Future of Schools

Citing formula flaws, state board steps in to raise Christel House to a B (updated)

PHOTO: Scott Elliott
Christel House Academy saw its grade raised to a B from a D.

For the second time in three years, Indianapolis’s Christel House Academy South charter school received a higher grade than the state’s scoring formula initially said it should.

Two years ago, the school was embroiled in scandal when critics accused former state Superintendent Tony Bennett changing the grading process to benefit Christel House. This time, it was the State Board of Education that made the change, in a public meeting that focused on shortcomings of the school grading formula.

Siding with officials from Christel House who argued that the formula unfairly penalizes schools with unusual grade configurations, the board voted to give the school a B instead of the D that State Superintendent Glenda Ritz recommended. Only Ritz voted no. The new grade will be official when the board votes to approve all the school grades on Nov. 5. The board delayed release of A to F grades today to allow for corrections to grades for about five schools.

I think above all else we want the the system to have integrity,” state board member Sarah O’Brien said. “When we release all these grades across the state, I want them to mean something … and have the letter grade match what we are seeing in that building.”

Advocates for traditional public schools said the school was getting special treatment.

“They’re changing the rules as they go to play favorites,” Indiana Teachers Association President Teresa Meredith said. “That’s not right.”

But Christel House CEO Carey Dahncke argued the school’s circumstances were unique, making a D unfair. Changing the grade was the right thing to do because the school simply did not fit the mold expected by the model that calculated it deserved a D, he said.

“The incomplete model has a very high likelihood of penalizing schools,” he said.

Christel House South, renamed after its sister school Christel House West opened earlier this year, had a run of seven consecutive A grades until the school’s 2012 grade was at the center of a debate over whether Bennett manipulated the A to F formula.

Emails from the fall of 2012 showed Bennett and his staff fretted that Christel House South might not receive an A. Research by Bennett’s team led to a proposal to tweak the grading formula in a way that raised grades for Christel House South, serving students in grades K to 10, and 11 other schools with unusual grade configurations. That brought charges from Bennett’s critics that the A was undeserved.

An outside review of Bennett’s formula changes from a pair of consultants hired by Republican legislative leaders later ruled called them “plausible” but declined to explore the motivations of Bennett and his lieutenants. Bennett eventually paid a fine for campaign violations but faced no penalty for the grade change.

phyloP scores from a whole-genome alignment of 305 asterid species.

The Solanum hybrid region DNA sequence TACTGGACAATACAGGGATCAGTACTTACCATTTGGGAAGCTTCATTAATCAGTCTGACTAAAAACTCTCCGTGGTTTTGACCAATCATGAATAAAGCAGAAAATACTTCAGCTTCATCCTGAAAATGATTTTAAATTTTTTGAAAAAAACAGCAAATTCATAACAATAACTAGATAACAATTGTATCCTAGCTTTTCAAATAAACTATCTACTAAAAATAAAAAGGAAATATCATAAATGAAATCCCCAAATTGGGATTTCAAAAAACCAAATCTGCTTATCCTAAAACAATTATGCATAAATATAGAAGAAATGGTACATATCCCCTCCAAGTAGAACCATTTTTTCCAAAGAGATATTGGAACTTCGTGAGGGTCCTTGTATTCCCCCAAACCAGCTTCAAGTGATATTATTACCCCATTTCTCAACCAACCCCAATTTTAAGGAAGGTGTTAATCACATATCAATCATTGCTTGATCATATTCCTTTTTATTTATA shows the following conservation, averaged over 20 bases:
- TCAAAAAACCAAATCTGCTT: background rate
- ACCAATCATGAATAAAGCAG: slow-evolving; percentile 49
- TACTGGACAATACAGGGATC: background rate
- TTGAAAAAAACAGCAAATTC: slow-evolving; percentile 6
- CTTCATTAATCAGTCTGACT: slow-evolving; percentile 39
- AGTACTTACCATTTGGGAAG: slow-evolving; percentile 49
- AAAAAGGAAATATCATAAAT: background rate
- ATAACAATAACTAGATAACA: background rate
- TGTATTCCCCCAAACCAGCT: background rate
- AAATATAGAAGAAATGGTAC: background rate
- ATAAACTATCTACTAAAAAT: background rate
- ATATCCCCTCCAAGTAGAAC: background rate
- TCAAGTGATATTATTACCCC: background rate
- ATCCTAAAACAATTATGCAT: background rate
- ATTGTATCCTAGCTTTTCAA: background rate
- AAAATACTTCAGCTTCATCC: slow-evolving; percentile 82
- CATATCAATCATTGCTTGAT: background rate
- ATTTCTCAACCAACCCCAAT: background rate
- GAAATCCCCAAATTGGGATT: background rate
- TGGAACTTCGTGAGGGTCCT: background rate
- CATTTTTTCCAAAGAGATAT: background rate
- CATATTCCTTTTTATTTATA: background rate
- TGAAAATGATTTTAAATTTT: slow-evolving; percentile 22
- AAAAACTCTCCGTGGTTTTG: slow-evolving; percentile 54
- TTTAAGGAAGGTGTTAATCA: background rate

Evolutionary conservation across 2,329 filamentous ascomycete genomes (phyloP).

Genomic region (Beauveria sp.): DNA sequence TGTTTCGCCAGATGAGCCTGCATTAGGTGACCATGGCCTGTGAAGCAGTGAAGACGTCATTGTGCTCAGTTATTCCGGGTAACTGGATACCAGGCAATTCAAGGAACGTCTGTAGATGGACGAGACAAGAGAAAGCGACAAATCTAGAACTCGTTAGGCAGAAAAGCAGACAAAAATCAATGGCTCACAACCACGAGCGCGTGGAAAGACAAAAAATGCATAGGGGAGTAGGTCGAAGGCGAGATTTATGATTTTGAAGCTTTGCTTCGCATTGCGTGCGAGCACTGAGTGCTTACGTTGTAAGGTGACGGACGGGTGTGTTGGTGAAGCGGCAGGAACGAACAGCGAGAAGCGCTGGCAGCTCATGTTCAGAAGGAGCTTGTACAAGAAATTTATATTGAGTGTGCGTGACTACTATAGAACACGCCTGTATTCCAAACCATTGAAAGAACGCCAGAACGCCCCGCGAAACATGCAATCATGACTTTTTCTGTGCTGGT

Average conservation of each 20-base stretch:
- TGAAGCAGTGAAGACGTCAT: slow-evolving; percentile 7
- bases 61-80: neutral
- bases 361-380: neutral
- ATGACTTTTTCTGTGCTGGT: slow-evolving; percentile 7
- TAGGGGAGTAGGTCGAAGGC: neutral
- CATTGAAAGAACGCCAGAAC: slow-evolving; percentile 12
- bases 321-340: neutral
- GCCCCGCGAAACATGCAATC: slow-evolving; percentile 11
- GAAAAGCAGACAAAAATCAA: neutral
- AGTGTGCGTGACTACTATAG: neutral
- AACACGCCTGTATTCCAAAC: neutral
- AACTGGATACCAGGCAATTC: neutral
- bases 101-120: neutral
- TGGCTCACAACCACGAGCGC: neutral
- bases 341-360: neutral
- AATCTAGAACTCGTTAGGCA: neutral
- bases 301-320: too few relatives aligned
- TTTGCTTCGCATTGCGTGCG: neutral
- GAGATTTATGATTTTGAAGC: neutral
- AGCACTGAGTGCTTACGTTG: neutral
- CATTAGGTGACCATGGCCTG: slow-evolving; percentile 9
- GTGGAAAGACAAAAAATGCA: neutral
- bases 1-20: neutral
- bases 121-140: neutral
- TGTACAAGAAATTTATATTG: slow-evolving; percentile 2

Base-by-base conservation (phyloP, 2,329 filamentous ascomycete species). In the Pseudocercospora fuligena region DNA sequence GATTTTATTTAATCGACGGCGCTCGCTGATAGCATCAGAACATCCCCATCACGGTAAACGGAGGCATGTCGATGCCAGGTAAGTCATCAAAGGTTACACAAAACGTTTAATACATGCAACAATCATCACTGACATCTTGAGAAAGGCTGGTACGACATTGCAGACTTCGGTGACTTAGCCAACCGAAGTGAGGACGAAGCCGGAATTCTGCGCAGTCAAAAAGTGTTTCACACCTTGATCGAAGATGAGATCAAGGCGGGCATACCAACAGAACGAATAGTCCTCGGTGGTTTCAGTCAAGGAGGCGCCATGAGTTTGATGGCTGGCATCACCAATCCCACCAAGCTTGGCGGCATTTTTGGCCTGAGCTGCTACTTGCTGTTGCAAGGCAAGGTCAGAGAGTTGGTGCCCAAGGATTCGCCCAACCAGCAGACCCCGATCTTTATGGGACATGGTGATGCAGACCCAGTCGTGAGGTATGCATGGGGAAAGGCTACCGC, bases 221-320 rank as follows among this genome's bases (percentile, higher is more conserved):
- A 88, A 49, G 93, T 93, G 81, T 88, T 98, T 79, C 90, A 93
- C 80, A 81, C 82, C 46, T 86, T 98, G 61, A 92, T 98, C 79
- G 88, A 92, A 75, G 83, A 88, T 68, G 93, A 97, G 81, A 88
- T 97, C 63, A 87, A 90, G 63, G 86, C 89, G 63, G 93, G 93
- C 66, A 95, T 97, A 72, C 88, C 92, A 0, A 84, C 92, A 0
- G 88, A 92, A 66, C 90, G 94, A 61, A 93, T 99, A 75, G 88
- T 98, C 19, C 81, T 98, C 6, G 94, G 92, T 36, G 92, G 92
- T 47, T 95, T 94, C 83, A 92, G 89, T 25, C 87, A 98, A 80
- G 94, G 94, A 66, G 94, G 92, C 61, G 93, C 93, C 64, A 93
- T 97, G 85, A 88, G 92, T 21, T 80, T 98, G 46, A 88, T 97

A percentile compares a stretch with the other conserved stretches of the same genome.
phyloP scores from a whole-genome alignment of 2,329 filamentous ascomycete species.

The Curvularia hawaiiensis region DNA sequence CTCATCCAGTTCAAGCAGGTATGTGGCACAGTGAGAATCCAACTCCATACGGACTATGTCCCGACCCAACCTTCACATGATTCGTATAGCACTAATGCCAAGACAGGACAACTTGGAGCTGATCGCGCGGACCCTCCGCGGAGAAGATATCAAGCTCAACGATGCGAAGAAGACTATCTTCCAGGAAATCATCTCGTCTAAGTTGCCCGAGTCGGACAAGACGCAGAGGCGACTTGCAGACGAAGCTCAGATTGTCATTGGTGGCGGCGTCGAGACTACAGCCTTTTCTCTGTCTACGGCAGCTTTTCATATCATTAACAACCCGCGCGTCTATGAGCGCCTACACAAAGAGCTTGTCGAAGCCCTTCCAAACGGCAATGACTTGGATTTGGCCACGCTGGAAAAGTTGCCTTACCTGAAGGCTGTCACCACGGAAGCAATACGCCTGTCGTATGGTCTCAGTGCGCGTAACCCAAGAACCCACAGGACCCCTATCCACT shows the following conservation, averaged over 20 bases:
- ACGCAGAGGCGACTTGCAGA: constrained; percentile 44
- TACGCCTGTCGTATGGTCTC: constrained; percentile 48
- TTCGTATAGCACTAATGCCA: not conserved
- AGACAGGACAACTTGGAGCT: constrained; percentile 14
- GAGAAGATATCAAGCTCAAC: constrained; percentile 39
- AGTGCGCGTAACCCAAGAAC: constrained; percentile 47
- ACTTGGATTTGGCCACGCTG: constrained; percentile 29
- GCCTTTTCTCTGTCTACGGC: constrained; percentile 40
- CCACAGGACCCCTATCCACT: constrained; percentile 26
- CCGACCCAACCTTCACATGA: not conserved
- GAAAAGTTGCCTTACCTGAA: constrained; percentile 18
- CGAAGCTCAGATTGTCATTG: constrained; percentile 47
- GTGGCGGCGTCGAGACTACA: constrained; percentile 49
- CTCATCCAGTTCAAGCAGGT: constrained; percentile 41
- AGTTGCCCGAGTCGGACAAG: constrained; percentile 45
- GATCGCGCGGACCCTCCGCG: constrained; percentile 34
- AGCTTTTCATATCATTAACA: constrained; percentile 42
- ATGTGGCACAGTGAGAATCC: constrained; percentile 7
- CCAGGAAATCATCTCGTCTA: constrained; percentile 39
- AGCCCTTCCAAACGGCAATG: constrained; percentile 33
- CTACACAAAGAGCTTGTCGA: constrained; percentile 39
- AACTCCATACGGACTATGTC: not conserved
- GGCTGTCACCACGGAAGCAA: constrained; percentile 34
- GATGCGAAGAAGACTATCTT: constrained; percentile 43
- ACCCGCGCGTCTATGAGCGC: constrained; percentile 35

Last year, Christel House South’s grade plummeted to an F and critics said it was proof the 2012 grade was inflated. But school officials said they had evidence that glitches in the state’s online testing system adversely affected its students’ scores.

This year, its the school’s passing rate rebounded. It recovered nearly all of its lost ground from 2013 by gaining 9 points to 71 percent passing. Its passing rate had been more than 70 percent the prior three years.

But that wasn’t enough to raise the school above a D. The reason: high school test performance and, the school argued, the state’s method for combining grades K to 12 into one letter grade.

While Christel House South has done well on ISTEP in grades 3 to 8, it has struggled to get 10th graders to pass end-of-course exams, especially the state algebra test. This year, 37.8 percent passed, well below the state’s 72.8 percent average but the school’s highest rate in three years.

When those scores were calculated in, it dragged down the grade for Christel House, which appealed for the board to reconsider the way it was calculated. The school expanded last year to 12th grade, with its first graduates last May. But it takes the state a year to calculate graduation rates, so that figure won’t be included in its grade until next year.

Dancke, however, argued there is other evidence the school’s graduating class did well: 85 percent of the class earned college credit in high school, 45 percent received honors diplomas and 100 percent were accepted into four year colleges.

But none of that counts this year, he said. Just the test scores.

“It just doesn’t paint an accurate picture,” Dancke said.

State board members agreed.

“The rule did not envision evolving schools or startups,” board member Brad Oliver said. “And for that reason it is atypical. The grade should communicate something that’s more reflective of what’s going on.”

The calculation method for schools with odd configurations — such as a blend of elementary, middle and high school grades — has been in place for two years. But this summer, the state board created a special appeal process for Christel House and six other schools like it. The state board heard appeals from three charter schools. One other school, Indiana Math and Science Academy North, was changed from a C to a B because of a data error, not for the same reasons as Christel House South.

The new rule allows the state board to make case-by-case decisions for those schools’ grades. It can even choose a different grade calculation method.

For Christel House, board members decided to leave high school measures out of its grade calculation altogether.

Clarification: This story has been updated to more accurately reflect the state board’s reasons for changing Christel House Academy South’s grade.

Future of Schools

How this Indiana district realized counselors weren’t spending enough time counseling

PHOTO: Denver Post file

About a year ago, the counselors in the Beech Grove school district made a discovery: They were spending less than half of their time on counseling.

Instead of meeting with students one-on-one or in small groups, they were spending most of their days on routine tasks, such as overseeing lunch, proctoring exams, and filling in for secretaries.